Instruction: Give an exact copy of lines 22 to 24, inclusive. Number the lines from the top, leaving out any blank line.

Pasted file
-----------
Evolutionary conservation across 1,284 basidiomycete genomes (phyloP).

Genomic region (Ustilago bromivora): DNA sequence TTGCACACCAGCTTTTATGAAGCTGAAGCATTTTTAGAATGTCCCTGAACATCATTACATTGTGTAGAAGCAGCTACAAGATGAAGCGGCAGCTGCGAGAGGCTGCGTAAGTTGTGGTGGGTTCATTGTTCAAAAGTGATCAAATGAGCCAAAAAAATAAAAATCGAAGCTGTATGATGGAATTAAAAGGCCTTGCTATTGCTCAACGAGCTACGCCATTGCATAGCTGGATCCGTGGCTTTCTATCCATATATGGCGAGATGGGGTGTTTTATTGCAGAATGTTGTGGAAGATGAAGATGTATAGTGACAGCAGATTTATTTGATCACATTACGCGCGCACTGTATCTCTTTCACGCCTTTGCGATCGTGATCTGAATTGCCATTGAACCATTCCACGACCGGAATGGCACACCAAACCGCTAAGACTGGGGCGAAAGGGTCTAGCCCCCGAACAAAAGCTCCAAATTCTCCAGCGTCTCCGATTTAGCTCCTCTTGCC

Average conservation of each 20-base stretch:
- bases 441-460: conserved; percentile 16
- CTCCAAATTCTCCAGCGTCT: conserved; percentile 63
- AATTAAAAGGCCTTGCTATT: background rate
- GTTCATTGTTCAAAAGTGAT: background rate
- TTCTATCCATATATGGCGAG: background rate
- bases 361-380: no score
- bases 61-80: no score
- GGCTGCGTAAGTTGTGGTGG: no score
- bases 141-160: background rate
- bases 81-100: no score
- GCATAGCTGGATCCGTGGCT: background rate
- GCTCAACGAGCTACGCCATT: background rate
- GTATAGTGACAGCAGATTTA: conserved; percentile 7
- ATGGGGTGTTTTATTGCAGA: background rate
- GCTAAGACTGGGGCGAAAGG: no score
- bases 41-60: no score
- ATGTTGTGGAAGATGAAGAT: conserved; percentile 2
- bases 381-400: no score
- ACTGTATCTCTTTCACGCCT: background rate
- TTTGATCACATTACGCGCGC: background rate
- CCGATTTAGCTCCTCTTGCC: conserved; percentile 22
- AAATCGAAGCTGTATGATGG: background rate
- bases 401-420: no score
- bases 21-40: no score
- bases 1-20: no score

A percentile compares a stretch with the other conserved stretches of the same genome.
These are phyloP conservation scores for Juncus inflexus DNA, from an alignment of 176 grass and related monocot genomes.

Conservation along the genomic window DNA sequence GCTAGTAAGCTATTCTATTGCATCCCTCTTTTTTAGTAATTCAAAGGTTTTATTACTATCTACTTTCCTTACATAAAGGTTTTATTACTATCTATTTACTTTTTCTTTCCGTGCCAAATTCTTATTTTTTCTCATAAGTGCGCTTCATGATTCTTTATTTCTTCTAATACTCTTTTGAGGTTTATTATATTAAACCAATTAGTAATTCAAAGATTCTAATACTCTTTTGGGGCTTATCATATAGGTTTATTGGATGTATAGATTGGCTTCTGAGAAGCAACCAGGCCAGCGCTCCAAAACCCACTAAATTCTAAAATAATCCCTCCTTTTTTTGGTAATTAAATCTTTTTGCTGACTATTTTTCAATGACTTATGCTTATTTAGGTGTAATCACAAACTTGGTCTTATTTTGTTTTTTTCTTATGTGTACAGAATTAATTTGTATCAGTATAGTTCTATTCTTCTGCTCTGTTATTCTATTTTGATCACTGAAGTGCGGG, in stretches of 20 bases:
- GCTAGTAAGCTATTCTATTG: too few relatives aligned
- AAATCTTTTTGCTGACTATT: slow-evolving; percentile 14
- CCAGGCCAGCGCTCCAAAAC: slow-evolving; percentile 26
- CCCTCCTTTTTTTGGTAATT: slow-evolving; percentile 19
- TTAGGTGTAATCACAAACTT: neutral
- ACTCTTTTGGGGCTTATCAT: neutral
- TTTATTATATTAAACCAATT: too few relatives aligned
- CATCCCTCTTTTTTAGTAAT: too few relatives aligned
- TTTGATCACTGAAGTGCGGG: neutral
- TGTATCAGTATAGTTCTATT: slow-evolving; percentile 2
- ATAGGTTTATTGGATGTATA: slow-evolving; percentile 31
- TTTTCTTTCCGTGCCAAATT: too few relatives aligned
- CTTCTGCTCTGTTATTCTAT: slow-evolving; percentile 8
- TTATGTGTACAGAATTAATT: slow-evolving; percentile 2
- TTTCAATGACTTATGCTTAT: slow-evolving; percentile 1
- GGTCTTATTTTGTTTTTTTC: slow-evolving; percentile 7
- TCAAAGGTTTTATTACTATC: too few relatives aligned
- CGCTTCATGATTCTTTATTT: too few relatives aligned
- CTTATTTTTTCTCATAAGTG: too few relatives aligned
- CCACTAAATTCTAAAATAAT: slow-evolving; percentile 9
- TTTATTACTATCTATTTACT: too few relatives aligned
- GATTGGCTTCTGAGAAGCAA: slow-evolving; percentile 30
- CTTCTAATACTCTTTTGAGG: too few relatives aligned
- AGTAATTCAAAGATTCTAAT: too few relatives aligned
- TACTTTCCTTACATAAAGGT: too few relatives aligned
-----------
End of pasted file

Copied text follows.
- ACTGTATCTCTTTCACGCCT: background rate
- TTTGATCACATTACGCGCGC: background rate
- CCGATTTAGCTCCTCTTGCC: conserved; percentile 22